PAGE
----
• Much of that was because I spent too much time on explaining the sub sections for the sapients section that may not have been useful to know as I thought it would be. – InterstellarTK Jun 14 '18 at 15:44
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    How can you revise a bible? It will be a blasphemy! :) – Alexander Jun 14 '18 at 17:53
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One thing to keep in mind is that your setting bible is an internal document. Your players (or readers or viewers or audience) will never see it. As a result, the moment you spend a single second working on improving your bible that doesn't result in saving at least a second's worth of work later on, you've started wasting your time. Your players will notice if your setting is inconsistent, but they'll never know whether your bible was well-organized, formatted prettily, or contained some cool details that didn't come up in the story.

Furthermore, a huge part of the writing process is being willing to revise repeatedly and heavily. Whatever you write in your setting bible must be changeable later on because you will realize that some details get in the way of your story and other details are missing and need to be added. I'm working on a ten-page screenplay, and the biggest change I had to make after my first draft was adding and changing many details about the setting in order to make the magic more believable and the stakes more palpable. The consequences of this unavoidable aspect of the writing process is that the more time you spend on your setting bible up-front, the more details you will ultimately have to throw out or rework, increasing the amount of time you spend on the story altogether. In addition, spending too much time on the story bible up-front can lead to you being afraid of throwing details out or heavily revising it later, which will either make writing take more emotional and mental energy or keep you from making helpful changes altogether.

As a result, my advice is to stop focusing exclusively on the setting bible sooner than later. In fact, I suggest seriously considering starting on your story now. Once you have the broad strokes of your setting figured out and a handful of specific details that you already know how you'll tie into specific characters, themes, and plot hooks, you can write the story and always add missing details to the setting bible later.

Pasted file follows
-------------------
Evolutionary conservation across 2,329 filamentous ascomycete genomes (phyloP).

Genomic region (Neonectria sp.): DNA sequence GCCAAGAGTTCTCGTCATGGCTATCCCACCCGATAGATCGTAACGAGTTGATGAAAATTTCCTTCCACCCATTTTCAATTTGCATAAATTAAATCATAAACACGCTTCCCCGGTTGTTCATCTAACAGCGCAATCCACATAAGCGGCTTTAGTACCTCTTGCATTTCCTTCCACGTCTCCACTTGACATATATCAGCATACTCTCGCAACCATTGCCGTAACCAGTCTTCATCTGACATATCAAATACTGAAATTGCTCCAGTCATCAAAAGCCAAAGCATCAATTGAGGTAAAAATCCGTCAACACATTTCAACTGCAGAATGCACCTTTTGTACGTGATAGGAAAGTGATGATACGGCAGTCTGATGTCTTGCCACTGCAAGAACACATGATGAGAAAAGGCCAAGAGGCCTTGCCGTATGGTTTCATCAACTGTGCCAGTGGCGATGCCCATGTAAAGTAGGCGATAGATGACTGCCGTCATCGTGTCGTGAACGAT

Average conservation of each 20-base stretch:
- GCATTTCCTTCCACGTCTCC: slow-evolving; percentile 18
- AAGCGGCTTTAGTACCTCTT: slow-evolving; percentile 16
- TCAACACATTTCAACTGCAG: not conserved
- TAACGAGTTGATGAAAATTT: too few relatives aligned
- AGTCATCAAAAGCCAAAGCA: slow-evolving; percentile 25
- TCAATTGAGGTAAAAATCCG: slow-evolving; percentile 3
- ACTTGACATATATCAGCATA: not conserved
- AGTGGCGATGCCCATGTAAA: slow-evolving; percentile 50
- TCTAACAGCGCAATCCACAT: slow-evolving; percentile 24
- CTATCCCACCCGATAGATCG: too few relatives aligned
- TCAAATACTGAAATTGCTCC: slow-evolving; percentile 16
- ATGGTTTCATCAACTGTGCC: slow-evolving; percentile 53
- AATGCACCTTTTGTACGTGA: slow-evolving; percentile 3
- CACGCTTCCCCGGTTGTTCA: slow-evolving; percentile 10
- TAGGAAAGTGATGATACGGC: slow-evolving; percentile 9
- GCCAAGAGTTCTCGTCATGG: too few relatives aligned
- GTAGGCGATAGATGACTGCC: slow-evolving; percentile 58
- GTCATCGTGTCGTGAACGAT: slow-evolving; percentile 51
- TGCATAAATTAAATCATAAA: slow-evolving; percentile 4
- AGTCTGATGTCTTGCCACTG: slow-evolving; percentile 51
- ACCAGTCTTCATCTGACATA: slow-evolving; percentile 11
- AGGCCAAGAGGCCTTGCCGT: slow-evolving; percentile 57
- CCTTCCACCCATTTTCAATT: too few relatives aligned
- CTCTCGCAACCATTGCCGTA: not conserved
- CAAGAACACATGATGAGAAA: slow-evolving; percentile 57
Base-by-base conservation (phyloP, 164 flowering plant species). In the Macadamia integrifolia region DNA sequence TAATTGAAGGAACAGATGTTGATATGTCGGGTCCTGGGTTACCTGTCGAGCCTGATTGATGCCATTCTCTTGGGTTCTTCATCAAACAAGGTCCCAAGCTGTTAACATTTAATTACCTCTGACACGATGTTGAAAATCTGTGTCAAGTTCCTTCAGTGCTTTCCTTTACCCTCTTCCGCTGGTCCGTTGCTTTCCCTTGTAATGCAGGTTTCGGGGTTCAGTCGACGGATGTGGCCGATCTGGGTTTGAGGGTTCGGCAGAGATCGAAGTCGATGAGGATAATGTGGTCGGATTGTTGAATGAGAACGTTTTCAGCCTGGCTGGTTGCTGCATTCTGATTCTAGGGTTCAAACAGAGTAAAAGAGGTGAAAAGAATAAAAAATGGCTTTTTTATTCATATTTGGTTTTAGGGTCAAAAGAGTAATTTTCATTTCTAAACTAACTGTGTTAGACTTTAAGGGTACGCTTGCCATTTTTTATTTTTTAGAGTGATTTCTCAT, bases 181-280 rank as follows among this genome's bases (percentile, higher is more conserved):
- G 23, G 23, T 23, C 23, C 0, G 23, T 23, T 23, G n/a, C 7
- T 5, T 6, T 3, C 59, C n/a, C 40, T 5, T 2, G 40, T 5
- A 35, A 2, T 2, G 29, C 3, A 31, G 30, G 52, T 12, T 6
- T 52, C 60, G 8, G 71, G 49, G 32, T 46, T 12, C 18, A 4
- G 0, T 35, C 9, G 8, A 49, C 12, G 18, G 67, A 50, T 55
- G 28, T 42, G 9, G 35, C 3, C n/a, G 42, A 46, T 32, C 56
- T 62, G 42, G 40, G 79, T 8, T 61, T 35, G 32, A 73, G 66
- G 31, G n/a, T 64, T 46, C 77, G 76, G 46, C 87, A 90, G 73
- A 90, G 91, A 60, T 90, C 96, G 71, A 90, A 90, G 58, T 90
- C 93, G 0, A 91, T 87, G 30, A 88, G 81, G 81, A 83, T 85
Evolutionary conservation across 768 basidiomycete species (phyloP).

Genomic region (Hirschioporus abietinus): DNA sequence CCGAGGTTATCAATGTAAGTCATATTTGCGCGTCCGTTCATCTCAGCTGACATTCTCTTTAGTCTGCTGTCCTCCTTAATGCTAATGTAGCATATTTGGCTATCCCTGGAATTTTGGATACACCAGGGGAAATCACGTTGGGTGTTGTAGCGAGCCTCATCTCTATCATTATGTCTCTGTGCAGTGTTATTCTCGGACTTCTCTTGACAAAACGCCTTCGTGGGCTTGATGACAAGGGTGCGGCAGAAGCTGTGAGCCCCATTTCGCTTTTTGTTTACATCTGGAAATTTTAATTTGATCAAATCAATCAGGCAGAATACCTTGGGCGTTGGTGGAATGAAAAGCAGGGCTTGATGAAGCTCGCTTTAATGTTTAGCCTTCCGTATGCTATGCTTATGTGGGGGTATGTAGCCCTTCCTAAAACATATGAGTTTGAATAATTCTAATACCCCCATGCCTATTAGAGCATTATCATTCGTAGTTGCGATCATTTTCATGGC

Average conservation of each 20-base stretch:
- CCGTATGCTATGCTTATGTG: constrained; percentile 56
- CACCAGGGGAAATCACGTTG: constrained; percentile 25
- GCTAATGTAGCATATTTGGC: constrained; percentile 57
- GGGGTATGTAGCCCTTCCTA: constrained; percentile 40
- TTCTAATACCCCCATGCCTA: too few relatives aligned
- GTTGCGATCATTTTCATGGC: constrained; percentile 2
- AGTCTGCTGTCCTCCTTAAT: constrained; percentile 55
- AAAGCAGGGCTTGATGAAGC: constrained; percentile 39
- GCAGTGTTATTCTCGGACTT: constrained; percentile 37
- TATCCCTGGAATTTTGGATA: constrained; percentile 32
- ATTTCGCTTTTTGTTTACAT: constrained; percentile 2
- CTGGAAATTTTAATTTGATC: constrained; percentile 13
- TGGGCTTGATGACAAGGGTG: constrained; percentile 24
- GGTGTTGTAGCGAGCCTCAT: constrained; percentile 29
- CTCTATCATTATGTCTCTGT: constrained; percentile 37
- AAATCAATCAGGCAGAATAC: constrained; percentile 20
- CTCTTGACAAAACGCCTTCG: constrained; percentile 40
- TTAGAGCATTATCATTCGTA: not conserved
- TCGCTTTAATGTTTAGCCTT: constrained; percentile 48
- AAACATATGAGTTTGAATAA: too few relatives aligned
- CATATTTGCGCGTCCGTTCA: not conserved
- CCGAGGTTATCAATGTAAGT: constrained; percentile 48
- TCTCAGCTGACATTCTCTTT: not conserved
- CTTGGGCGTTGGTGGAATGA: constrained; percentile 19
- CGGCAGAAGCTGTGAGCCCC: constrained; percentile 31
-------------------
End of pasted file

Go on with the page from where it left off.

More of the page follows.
If you're working on this project by yourself, even if only for now, you can err on the side of starting writing the story sooner than later. The primary purpose of the setting bible is to help you keep your thoughts in order, but you can very easily edit it as you go. If you're collaborating with other people, erring on making sure your bible has most of what you need to start writing is reasonable. Any changes you make to it need to be clearly communicated and agreed upon by everyone, and changes that help out one person might require someone else to do some rework, so making changes is harder. Either way, though, you will have to make changes to your setting bible as you work on the story, so continuing to work on the bible without writing the actual story will prevent you from making progress towards your final product.


Even though I've said all of this, there's definitely a lot of wisdom to doing your research and homework ahead of time to make sure you know where your story is going. The polar opposite of spending too much time on a setting bible is spending no time planning your setting ahead whatsoever, and that is a much worse mistake to make. I'm very glad that you have the good sense to plan your story out carefully!

The reason I wrote this specific answer in response to your question is that it's clear your setting bible is already detailed. I'm not sure whether you've done enough that you're best off getting to writing the story itself now or if you should spend a little bit more time on your bible, but it's clear to me that you are very close.